Many web users believe that having a CA certificate is up to the business they are purchasing from. After all, if you go on their website, is the onus not on them to provide cyber security?
Unfortunately, this isn’t entirely true, as anyone with a computer is more or less at risk.
Aside from using online stores, what else do you do online? While e-commerce sites may use advanced security, other websites do not. Because of this, it’s up to you to ensure there is a certain level of security and caution on your own end.
A recent study at Brigham Young University found students ignored warning signs about potentially malicious websites, only reacting when a skull and crossbones graphic appeared on their screens. While this was faked as part of the study, the implications are genuine; why ignore your firewall until it’s too late?
As a result, it almost doesn’t matter if the big businesses invest in data security and Secure Sockets Layer qualifications. If you’re browsing dangerously, you’re putting your own computer at risk. This is likely to contain as much data – if not more – than any one online store. If you want to keep your laptop or computer safe, invest in some security of your own.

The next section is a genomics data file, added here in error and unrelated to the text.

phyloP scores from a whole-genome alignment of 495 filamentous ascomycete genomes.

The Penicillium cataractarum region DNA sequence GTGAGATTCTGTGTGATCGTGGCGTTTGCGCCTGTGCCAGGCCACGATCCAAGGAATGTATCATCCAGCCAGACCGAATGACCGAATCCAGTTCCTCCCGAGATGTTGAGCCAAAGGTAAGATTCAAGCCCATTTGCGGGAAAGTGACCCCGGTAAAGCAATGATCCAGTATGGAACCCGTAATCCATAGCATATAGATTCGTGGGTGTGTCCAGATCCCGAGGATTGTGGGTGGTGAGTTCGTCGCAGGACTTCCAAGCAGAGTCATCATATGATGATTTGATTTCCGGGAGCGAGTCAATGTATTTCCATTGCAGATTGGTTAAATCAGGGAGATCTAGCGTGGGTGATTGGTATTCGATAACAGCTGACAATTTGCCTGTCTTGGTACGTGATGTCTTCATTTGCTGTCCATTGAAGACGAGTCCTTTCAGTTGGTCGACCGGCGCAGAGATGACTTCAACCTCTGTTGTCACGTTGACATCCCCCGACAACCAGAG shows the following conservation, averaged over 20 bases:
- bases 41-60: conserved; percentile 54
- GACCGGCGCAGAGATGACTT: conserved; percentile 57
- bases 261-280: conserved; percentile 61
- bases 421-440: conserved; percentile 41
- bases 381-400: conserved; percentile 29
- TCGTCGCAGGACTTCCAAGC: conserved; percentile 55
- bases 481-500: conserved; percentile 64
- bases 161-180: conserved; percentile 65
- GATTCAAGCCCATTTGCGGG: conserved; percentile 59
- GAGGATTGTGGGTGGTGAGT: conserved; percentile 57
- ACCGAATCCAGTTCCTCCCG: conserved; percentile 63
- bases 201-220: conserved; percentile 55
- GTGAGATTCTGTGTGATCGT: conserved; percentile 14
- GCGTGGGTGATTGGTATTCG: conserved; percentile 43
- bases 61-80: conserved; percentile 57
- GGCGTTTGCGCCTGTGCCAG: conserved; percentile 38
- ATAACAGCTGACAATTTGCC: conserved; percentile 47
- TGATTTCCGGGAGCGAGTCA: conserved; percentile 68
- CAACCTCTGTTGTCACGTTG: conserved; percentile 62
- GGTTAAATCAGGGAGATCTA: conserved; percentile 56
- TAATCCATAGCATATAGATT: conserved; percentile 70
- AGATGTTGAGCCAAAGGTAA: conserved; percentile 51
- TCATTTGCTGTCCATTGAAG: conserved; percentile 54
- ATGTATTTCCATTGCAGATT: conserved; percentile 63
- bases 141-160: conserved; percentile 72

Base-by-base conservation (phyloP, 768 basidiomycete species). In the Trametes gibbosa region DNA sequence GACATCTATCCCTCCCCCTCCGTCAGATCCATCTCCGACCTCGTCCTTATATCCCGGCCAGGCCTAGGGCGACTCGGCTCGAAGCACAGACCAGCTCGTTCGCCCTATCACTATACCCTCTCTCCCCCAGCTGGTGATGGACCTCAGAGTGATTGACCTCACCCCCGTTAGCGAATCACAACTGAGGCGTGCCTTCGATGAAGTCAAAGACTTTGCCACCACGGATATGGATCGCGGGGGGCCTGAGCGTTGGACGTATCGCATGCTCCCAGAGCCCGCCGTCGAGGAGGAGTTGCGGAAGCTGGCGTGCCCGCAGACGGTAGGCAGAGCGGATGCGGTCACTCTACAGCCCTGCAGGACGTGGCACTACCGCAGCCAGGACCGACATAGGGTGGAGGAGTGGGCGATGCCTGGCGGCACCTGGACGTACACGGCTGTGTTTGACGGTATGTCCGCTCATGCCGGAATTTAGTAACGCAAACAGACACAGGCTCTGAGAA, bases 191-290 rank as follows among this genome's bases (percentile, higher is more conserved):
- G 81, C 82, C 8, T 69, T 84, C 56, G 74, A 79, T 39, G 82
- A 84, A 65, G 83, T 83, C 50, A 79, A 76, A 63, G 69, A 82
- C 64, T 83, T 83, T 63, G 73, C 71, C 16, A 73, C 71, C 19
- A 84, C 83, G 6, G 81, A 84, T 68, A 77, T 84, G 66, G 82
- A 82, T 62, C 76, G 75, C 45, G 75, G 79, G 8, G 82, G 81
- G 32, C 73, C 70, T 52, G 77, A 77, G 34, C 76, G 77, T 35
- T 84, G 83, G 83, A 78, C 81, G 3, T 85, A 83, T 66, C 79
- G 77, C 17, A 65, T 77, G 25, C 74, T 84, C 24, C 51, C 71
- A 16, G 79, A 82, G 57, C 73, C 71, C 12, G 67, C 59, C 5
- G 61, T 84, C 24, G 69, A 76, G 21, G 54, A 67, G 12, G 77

On a similar note, e-mail scams are still quite common, with old tricks like phishing still able to get some people. Just like the Brigham Young study, people often open attachments without scanning or checking them. There are few certificates available in e-mail, but you can always look up the website that it came from (don’t open the attached file until you trust where it came from).
Alongside an active firewall and anti-malware scanning software, some common sense can go a great way. You don’t put your financial data on a website without a Secure Sockets Layer, so why do this by e-mail?
There are many forms of scams. From phishing, which aims to convince you to hand over sensitive data, to simply misleading you with false information to get you to perform a certain action – you should always be checking your sources.
All in all, it’s not just the big businesses that need to invest in anti-viral software and CA certificates. If you value your computer safety, invest in some better protection and be careful where you go on the World Wide Web.